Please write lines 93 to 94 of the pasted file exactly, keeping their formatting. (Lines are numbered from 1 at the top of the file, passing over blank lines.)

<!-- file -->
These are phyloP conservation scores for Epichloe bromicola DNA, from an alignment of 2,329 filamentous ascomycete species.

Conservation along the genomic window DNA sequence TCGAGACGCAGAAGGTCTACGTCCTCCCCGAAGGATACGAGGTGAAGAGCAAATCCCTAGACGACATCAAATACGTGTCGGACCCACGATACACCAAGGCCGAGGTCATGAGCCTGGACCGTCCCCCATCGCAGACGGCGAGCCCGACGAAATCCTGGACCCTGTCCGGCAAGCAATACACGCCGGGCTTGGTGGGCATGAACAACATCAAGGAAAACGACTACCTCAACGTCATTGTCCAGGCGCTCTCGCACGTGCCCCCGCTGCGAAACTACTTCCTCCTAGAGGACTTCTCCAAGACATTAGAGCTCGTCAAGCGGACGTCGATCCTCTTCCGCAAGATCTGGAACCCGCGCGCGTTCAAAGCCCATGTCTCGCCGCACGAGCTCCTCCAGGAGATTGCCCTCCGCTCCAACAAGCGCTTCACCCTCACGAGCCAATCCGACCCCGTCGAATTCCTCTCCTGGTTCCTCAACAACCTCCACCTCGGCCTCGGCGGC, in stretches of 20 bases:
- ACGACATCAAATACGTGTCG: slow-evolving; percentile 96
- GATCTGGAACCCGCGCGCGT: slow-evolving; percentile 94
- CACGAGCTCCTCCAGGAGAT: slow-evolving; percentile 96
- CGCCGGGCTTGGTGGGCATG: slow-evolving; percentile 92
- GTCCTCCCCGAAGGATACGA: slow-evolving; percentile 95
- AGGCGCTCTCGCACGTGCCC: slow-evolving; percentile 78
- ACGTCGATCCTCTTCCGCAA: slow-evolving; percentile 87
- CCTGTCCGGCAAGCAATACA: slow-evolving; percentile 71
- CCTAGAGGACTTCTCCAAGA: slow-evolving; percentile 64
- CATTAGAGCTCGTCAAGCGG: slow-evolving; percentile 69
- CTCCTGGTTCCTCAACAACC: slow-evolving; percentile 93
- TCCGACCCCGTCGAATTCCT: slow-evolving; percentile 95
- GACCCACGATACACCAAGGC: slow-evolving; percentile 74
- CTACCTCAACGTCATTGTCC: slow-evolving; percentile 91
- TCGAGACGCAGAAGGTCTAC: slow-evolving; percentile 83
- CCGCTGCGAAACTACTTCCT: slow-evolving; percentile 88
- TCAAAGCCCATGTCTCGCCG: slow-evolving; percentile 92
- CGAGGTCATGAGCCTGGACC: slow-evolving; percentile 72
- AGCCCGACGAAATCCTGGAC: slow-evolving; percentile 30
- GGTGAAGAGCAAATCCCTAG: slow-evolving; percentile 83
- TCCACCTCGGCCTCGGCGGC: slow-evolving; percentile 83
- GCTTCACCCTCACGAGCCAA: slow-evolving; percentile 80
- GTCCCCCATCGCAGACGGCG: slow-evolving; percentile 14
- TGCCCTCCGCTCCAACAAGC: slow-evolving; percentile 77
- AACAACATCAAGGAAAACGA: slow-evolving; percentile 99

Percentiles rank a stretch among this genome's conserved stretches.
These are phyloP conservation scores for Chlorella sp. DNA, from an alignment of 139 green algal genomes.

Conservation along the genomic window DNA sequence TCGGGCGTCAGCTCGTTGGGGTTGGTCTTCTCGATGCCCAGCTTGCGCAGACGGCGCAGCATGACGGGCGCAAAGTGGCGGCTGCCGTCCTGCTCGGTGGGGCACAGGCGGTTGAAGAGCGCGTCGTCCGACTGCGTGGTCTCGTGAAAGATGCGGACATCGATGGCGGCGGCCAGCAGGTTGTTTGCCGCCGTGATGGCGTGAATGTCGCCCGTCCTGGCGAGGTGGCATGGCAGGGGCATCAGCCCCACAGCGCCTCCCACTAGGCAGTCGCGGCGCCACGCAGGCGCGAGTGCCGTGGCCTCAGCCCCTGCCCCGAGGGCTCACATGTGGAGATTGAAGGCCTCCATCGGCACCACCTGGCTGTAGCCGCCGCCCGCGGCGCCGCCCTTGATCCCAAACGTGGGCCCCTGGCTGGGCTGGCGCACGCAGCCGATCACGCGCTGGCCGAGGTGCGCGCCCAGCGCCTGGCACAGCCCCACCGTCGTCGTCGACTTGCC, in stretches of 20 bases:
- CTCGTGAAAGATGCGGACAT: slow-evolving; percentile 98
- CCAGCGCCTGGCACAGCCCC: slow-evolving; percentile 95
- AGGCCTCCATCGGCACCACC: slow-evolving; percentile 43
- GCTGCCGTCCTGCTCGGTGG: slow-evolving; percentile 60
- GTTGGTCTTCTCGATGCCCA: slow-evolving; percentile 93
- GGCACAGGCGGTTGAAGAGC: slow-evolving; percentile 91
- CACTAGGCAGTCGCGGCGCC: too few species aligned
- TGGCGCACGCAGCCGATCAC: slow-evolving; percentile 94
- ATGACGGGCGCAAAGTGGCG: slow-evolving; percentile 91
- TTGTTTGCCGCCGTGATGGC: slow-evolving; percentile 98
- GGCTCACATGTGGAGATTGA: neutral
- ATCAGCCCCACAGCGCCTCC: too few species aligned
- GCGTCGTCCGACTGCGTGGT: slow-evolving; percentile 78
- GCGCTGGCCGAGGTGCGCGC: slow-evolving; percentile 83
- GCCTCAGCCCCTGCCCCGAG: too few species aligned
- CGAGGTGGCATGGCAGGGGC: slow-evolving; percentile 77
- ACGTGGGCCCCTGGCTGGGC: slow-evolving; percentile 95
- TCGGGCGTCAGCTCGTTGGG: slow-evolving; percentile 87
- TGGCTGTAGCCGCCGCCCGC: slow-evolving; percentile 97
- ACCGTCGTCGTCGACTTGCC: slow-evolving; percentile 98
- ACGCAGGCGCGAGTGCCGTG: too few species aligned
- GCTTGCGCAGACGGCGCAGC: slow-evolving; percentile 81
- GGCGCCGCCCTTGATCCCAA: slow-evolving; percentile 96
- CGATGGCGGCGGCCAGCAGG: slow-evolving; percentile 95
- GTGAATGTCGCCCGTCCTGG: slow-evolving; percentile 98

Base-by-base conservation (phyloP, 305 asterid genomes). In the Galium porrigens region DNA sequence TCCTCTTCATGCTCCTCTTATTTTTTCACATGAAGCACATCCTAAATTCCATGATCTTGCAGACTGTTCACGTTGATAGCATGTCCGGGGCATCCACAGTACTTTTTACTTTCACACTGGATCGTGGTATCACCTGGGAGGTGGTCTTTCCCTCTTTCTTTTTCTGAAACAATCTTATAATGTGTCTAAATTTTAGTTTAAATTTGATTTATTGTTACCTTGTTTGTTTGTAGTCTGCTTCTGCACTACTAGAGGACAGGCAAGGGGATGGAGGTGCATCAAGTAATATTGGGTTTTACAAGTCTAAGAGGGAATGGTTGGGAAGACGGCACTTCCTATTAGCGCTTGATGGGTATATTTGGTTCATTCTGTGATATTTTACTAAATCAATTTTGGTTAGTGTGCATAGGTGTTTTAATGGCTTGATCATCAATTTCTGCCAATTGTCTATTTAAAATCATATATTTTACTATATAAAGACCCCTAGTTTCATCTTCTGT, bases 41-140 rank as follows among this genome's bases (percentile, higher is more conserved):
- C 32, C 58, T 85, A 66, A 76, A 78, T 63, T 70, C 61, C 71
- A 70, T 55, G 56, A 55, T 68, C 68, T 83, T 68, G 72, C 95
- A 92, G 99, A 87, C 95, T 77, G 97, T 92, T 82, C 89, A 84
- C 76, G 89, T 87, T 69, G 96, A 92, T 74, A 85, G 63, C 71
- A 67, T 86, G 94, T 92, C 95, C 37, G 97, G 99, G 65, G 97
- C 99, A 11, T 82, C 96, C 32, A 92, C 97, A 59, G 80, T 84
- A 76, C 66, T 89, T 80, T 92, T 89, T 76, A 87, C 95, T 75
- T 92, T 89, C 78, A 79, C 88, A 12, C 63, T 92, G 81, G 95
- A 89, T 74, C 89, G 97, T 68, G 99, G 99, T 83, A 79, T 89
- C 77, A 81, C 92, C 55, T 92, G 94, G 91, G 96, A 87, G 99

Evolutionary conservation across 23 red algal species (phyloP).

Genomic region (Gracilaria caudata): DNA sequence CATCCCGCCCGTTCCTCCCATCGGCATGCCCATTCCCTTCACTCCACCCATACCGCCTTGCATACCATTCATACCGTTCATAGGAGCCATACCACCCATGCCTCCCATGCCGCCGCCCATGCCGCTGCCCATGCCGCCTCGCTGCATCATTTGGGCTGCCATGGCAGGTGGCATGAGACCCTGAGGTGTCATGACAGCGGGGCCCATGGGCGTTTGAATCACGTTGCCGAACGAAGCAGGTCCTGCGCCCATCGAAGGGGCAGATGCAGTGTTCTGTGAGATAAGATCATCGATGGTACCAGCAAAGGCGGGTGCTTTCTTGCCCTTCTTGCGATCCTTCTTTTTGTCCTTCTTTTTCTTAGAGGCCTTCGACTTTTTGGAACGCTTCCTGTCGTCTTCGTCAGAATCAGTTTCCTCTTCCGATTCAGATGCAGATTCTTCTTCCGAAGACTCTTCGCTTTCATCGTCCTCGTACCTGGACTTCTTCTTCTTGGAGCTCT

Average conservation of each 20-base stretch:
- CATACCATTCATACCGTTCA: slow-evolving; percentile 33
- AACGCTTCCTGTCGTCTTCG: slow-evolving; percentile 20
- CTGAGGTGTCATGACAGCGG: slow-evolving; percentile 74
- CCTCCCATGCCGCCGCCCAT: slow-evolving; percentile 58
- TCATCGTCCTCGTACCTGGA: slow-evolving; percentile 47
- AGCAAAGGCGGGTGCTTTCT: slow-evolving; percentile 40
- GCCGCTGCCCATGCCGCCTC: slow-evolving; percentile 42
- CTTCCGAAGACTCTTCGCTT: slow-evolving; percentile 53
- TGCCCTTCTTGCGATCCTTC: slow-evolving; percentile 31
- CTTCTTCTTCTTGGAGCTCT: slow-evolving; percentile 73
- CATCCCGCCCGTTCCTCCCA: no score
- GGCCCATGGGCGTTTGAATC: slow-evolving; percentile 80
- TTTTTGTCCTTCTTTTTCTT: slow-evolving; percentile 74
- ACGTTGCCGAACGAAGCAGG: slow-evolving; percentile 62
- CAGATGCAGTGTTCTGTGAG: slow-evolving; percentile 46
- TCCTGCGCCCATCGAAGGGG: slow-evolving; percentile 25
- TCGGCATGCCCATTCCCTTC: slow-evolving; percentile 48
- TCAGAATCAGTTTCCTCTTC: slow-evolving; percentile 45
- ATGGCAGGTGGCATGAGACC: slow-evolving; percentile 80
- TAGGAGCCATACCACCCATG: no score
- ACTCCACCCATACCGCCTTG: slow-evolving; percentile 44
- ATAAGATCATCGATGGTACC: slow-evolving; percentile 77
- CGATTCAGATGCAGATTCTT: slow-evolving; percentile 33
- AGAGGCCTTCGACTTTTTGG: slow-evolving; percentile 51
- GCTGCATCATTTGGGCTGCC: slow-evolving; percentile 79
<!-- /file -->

- AGAGGCCTTCGACTTTTTGG: slow-evolving; percentile 51
- GCTGCATCATTTGGGCTGCC: slow-evolving; percentile 79